The third and final category of rearrangements here is where things get weird. This is where a song that most would consider familiar in some manner gets rearranged in a completely different style with mixed results. I can appreciate the effort being put into trying new and different things, but just like with anything experimental, sometimes it works and sometimes it doesn’t. Sometimes, such as in the case of the interesting ska version of ‘Main Theme’ from Final Fantasy I, the style really doesn’t fit anything I would have imagined that song being played in, but it’s just catchy enough to grow on me. Final Fantasy VIII’s ‘The Man with the Machine Gun’ doesn’t really get a new style, per se, it just gets made into the cheesy 1980’s action movie theme that it was always meant to be in the first place. While I can’t claim that this makes it a better song, it definitely benefits from the same kind of nostalgia that made Thor: Ragnarok so incredibly relatable as a statement on the style of a certain era. ‘APOCALYPSIS NOCTIS’ receives an almost complete transition of style from its original which turns it into something that sounds like it came off of a Kingdom Hearts soundtrack, which is impressive given that the original version was composed by Shimomura herself. And finally, in the ‘weird but it still works’ category, the songs ‘Veiled in Black’ and ‘Careening into Danger’ from the same soundtrack are slightly shifted into something that would be right at home on Muse’s Black Holes and Revelations album right beside ‘City of Delusion’ and ‘Knights of Cydonia’.

As I said before, not all the experiments work. There are tracks on the album where the intention was clear, and yet the execution was not really on the same level as some of the other tracks. One disappointing example of this is Final Fantasy XIV’s ‘Ominous Prognisticks’, which replaces the choral overtones of the original with a single vocalist who is in some way I can’t quite describe a little bit off in her delivery of the main melody. Final Fantasy III’s ‘Crystal Tower’ receives the same ska-inspired treatment as Final Fantasy I’s ‘Main Theme’, and yet this time around the style doesn’t really make the song into anything catchy or enjoyable. Final Fantasy I’s ‘Opening Theme’ is done completely in a sort of distorted synth that doesn’t do it any favors and in fact makes the song into something grating and actively unenjoyable. Finally, the nostalgic 1980’s-inspired rearrangement that makes ‘The Man with the Machine Gun’ perfect, even ironically, completely destroys ‘The Extreme’. While the former was always supposed to be a take on action movies from that era, the latter was never supposed to be anything at all resembling that, and so to hear it played in the style of something from Miami Vice just feels wrong.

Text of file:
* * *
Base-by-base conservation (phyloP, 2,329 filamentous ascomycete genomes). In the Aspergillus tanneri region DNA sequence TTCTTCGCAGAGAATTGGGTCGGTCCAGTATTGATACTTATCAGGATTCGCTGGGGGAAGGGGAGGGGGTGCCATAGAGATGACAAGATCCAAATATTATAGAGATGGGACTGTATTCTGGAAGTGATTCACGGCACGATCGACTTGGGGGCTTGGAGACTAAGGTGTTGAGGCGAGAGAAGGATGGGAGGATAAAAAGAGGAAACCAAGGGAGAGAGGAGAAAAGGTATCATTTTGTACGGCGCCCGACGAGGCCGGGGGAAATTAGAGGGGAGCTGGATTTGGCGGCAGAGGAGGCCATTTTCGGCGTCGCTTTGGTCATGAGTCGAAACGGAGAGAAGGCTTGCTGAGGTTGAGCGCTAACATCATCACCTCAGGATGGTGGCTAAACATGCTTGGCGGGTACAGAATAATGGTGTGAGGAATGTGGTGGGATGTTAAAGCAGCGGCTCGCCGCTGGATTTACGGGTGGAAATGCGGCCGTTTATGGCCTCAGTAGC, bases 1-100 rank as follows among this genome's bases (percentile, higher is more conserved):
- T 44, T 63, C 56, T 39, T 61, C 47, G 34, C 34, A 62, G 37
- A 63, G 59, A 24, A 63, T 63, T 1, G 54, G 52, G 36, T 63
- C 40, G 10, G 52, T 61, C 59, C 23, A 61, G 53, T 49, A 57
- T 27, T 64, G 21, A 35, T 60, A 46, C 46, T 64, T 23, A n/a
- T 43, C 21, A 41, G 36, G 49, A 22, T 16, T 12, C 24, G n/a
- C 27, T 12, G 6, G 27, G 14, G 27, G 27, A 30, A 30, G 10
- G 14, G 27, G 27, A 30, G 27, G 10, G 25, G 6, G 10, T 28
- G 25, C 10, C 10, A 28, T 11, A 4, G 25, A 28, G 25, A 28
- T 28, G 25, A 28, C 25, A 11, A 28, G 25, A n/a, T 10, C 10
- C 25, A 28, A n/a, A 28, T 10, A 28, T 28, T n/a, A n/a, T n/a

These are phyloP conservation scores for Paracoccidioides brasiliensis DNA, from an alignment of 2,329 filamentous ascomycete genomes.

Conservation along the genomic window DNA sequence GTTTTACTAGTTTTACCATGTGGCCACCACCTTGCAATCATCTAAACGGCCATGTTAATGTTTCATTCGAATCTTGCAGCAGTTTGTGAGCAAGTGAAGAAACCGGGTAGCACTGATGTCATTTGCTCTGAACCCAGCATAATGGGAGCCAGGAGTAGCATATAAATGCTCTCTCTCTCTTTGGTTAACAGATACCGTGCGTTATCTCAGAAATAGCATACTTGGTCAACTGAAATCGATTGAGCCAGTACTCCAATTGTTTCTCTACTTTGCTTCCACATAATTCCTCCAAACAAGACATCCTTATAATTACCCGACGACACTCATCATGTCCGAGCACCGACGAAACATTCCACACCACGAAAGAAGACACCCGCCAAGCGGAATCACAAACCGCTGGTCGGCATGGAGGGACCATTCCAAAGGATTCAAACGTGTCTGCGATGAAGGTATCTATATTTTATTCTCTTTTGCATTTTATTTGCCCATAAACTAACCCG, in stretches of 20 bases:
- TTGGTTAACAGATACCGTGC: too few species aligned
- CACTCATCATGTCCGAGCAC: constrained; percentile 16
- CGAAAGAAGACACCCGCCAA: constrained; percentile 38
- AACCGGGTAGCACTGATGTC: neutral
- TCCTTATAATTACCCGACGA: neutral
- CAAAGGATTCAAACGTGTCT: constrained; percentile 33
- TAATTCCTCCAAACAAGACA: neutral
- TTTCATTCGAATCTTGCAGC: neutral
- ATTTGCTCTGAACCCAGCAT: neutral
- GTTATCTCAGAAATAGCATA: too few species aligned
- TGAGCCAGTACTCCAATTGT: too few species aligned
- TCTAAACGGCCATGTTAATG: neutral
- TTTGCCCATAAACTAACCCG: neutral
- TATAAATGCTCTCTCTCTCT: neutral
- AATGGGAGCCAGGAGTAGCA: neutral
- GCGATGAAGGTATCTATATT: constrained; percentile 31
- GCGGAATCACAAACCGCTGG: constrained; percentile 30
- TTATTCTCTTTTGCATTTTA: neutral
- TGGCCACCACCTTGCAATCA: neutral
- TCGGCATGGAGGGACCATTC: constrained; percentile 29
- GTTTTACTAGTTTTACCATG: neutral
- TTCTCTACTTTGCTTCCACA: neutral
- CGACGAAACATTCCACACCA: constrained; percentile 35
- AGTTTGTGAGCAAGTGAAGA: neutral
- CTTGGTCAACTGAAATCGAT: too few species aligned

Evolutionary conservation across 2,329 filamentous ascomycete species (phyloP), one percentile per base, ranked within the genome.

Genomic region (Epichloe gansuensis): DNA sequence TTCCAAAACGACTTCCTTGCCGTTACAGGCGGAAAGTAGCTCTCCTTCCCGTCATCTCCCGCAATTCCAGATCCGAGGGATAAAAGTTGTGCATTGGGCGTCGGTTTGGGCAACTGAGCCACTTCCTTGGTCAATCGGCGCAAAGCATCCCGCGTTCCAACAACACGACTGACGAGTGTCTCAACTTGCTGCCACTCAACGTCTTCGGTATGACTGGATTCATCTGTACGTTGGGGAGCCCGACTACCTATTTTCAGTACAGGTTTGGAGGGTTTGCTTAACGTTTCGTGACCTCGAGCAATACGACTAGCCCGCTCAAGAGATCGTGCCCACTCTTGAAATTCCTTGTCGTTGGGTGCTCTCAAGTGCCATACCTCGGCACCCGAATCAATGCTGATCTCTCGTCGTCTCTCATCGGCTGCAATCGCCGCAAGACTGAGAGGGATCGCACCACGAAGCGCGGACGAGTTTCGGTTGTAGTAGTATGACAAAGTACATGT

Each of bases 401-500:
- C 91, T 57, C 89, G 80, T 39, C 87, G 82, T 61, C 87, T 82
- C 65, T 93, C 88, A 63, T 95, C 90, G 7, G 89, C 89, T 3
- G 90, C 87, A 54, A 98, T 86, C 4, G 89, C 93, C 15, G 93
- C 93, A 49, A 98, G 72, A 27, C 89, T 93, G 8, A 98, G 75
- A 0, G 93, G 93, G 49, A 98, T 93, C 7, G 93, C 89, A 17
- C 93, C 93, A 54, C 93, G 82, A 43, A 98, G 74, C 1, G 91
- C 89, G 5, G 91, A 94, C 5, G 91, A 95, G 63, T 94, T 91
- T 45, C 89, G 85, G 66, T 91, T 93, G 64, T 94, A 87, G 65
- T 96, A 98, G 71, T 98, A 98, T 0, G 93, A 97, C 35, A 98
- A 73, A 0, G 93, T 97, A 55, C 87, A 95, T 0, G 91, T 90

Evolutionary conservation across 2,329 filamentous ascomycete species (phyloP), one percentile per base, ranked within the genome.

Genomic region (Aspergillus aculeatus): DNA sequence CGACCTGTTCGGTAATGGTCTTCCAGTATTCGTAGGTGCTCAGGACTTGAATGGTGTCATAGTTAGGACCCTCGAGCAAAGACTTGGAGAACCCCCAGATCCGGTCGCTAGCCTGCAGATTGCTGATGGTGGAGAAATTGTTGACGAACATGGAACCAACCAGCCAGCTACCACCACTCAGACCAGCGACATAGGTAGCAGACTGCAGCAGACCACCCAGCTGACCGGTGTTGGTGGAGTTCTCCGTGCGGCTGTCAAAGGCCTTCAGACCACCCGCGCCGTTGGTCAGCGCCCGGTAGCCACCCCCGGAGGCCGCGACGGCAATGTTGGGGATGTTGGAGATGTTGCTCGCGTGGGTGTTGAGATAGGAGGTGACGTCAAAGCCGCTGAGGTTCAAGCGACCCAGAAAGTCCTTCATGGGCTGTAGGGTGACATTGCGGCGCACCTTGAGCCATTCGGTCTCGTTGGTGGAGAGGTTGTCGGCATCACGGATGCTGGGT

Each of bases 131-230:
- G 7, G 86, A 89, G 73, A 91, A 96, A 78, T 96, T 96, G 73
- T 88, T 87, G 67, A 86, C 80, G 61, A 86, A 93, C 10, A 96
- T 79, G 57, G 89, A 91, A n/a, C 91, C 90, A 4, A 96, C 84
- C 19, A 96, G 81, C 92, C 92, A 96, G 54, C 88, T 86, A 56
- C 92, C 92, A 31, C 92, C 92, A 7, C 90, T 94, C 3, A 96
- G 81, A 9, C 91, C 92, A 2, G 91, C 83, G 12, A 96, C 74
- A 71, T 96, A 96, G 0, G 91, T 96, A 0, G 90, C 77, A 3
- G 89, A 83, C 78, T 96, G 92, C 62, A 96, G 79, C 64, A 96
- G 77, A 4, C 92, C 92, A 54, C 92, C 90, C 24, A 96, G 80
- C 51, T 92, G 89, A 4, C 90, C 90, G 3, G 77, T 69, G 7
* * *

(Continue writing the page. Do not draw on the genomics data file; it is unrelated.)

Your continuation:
If I were to judge the various parts of this soundtrack by composer, I would say that Sekito’s contributions are the most consistently good. Admittedly, this has a lot to do with my own personal preference toward rock and metal arrangements, but it also has to do with the fact that he seems to stay the closest to the core of what the the songs he is arranging originally started out as. Kawamori branches out a bit more and is mostly successful, though he contributes the fewest tracks to the soundtrack as a whole. Ishimoto is by far the biggest contributor and his tracks vary the most wildly in style and overall quality. I know that it can be difficult sometimes to get consistency of any kind when there is more than one composer working on something, especially when that something is an album of rearrangements from a series with so many games and so much variance to it. I can also say that I appreciate the willingness to try out a lot of different experiences and to see what sticks. I don’t know if the world really needed a chiptune version of ‘Battle with Seymour’, after all, but by God it’s there, and the fact that it isn’t horrible is something of a miracle.